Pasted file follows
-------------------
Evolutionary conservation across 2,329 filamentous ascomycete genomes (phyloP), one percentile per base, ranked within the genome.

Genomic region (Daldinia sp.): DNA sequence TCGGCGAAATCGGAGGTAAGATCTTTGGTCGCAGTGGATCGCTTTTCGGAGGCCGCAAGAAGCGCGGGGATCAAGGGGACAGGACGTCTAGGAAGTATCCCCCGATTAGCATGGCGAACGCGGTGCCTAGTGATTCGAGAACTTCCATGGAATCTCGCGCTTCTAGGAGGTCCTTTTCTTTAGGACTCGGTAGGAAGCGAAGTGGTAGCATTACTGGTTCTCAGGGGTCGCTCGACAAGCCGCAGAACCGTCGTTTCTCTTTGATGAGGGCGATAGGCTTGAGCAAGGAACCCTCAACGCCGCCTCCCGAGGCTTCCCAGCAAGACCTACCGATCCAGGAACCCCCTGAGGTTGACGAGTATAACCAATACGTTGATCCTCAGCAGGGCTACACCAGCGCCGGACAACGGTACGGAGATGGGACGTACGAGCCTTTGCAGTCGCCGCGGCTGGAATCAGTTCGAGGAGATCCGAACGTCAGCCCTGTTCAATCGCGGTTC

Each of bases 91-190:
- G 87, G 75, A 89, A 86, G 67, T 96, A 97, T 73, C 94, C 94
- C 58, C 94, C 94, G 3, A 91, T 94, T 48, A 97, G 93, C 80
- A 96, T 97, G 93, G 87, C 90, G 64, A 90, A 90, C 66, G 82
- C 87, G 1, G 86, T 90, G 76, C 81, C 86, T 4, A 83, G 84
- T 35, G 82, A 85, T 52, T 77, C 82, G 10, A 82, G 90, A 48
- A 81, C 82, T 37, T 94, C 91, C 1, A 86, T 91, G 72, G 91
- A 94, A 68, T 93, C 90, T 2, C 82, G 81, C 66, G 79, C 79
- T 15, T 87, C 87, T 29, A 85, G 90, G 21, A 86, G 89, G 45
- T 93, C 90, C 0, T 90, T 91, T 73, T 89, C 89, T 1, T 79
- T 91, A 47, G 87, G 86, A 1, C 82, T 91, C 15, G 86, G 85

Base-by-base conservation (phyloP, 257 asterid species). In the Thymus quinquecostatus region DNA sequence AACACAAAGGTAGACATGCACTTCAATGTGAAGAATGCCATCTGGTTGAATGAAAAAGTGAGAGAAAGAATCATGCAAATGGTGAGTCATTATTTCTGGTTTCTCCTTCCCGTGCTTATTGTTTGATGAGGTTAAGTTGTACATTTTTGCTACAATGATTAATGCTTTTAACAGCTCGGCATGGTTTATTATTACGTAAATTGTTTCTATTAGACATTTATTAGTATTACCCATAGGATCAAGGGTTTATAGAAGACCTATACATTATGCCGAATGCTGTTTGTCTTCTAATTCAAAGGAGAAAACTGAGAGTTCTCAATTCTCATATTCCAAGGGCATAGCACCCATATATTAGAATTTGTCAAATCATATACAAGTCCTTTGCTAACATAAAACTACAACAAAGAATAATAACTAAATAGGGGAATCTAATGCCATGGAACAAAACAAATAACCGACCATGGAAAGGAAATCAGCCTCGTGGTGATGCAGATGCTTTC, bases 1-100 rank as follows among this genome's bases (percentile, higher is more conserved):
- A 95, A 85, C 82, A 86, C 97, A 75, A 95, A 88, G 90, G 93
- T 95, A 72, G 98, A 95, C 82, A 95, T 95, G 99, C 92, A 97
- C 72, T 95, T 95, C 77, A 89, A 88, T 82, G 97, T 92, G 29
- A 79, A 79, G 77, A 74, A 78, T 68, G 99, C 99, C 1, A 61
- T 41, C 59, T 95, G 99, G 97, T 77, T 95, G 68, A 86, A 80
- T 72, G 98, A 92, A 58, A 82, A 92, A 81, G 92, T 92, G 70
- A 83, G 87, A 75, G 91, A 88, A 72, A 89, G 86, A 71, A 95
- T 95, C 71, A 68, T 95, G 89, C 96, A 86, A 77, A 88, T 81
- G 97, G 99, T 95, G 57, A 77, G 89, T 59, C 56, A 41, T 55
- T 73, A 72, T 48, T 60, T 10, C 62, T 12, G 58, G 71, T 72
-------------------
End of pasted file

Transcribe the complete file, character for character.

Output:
Evolutionary conservation across 2,329 filamentous ascomycete genomes (phyloP), one percentile per base, ranked within the genome.

Genomic region (Daldinia sp.): DNA sequence TCGGCGAAATCGGAGGTAAGATCTTTGGTCGCAGTGGATCGCTTTTCGGAGGCCGCAAGAAGCGCGGGGATCAAGGGGACAGGACGTCTAGGAAGTATCCCCCGATTAGCATGGCGAACGCGGTGCCTAGTGATTCGAGAACTTCCATGGAATCTCGCGCTTCTAGGAGGTCCTTTTCTTTAGGACTCGGTAGGAAGCGAAGTGGTAGCATTACTGGTTCTCAGGGGTCGCTCGACAAGCCGCAGAACCGTCGTTTCTCTTTGATGAGGGCGATAGGCTTGAGCAAGGAACCCTCAACGCCGCCTCCCGAGGCTTCCCAGCAAGACCTACCGATCCAGGAACCCCCTGAGGTTGACGAGTATAACCAATACGTTGATCCTCAGCAGGGCTACACCAGCGCCGGACAACGGTACGGAGATGGGACGTACGAGCCTTTGCAGTCGCCGCGGCTGGAATCAGTTCGAGGAGATCCGAACGTCAGCCCTGTTCAATCGCGGTTC

Each of bases 91-190:
- G 87, G 75, A 89, A 86, G 67, T 96, A 97, T 73, C 94, C 94
- C 58, C 94, C 94, G 3, A 91, T 94, T 48, A 97, G 93, C 80
- A 96, T 97, G 93, G 87, C 90, G 64, A 90, A 90, C 66, G 82
- C 87, G 1, G 86, T 90, G 76, C 81, C 86, T 4, A 83, G 84
- T 35, G 82, A 85, T 52, T 77, C 82, G 10, A 82, G 90, A 48
- A 81, C 82, T 37, T 94, C 91, C 1, A 86, T 91, G 72, G 91
- A 94, A 68, T 93, C 90, T 2, C 82, G 81, C 66, G 79, C 79
- T 15, T 87, C 87, T 29, A 85, G 90, G 21, A 86, G 89, G 45
- T 93, C 90, C 0, T 90, T 91, T 73, T 89, C 89, T 1, T 79
- T 91, A 47, G 87, G 86, A 1, C 82, T 91, C 15, G 86, G 85

Base-by-base conservation (phyloP, 257 asterid species). In the Thymus quinquecostatus region DNA sequence AACACAAAGGTAGACATGCACTTCAATGTGAAGAATGCCATCTGGTTGAATGAAAAAGTGAGAGAAAGAATCATGCAAATGGTGAGTCATTATTTCTGGTTTCTCCTTCCCGTGCTTATTGTTTGATGAGGTTAAGTTGTACATTTTTGCTACAATGATTAATGCTTTTAACAGCTCGGCATGGTTTATTATTACGTAAATTGTTTCTATTAGACATTTATTAGTATTACCCATAGGATCAAGGGTTTATAGAAGACCTATACATTATGCCGAATGCTGTTTGTCTTCTAATTCAAAGGAGAAAACTGAGAGTTCTCAATTCTCATATTCCAAGGGCATAGCACCCATATATTAGAATTTGTCAAATCATATACAAGTCCTTTGCTAACATAAAACTACAACAAAGAATAATAACTAAATAGGGGAATCTAATGCCATGGAACAAAACAAATAACCGACCATGGAAAGGAAATCAGCCTCGTGGTGATGCAGATGCTTTC, bases 1-100 rank as follows among this genome's bases (percentile, higher is more conserved):
- A 95, A 85, C 82, A 86, C 97, A 75, A 95, A 88, G 90, G 93
- T 95, A 72, G 98, A 95, C 82, A 95, T 95, G 99, C 92, A 97
- C 72, T 95, T 95, C 77, A 89, A 88, T 82, G 97, T 92, G 29
- A 79, A 79, G 77, A 74, A 78, T 68, G 99, C 99, C 1, A 61
- T 41, C 59, T 95, G 99, G 97, T 77, T 95, G 68, A 86, A 80
- T 72, G 98, A 92, A 58, A 82, A 92, A 81, G 92, T 92, G 70
- A 83, G 87, A 75, G 91, A 88, A 72, A 89, G 86, A 71, A 95
- T 95, C 71, A 68, T 95, G 89, C 96, A 86, A 77, A 88, T 81
- G 97, G 99, T 95, G 57, A 77, G 89, T 59, C 56, A 41, T 55
- T 73, A 72, T 48, T 60, T 10, C 62, T 12, G 58, G 71, T 72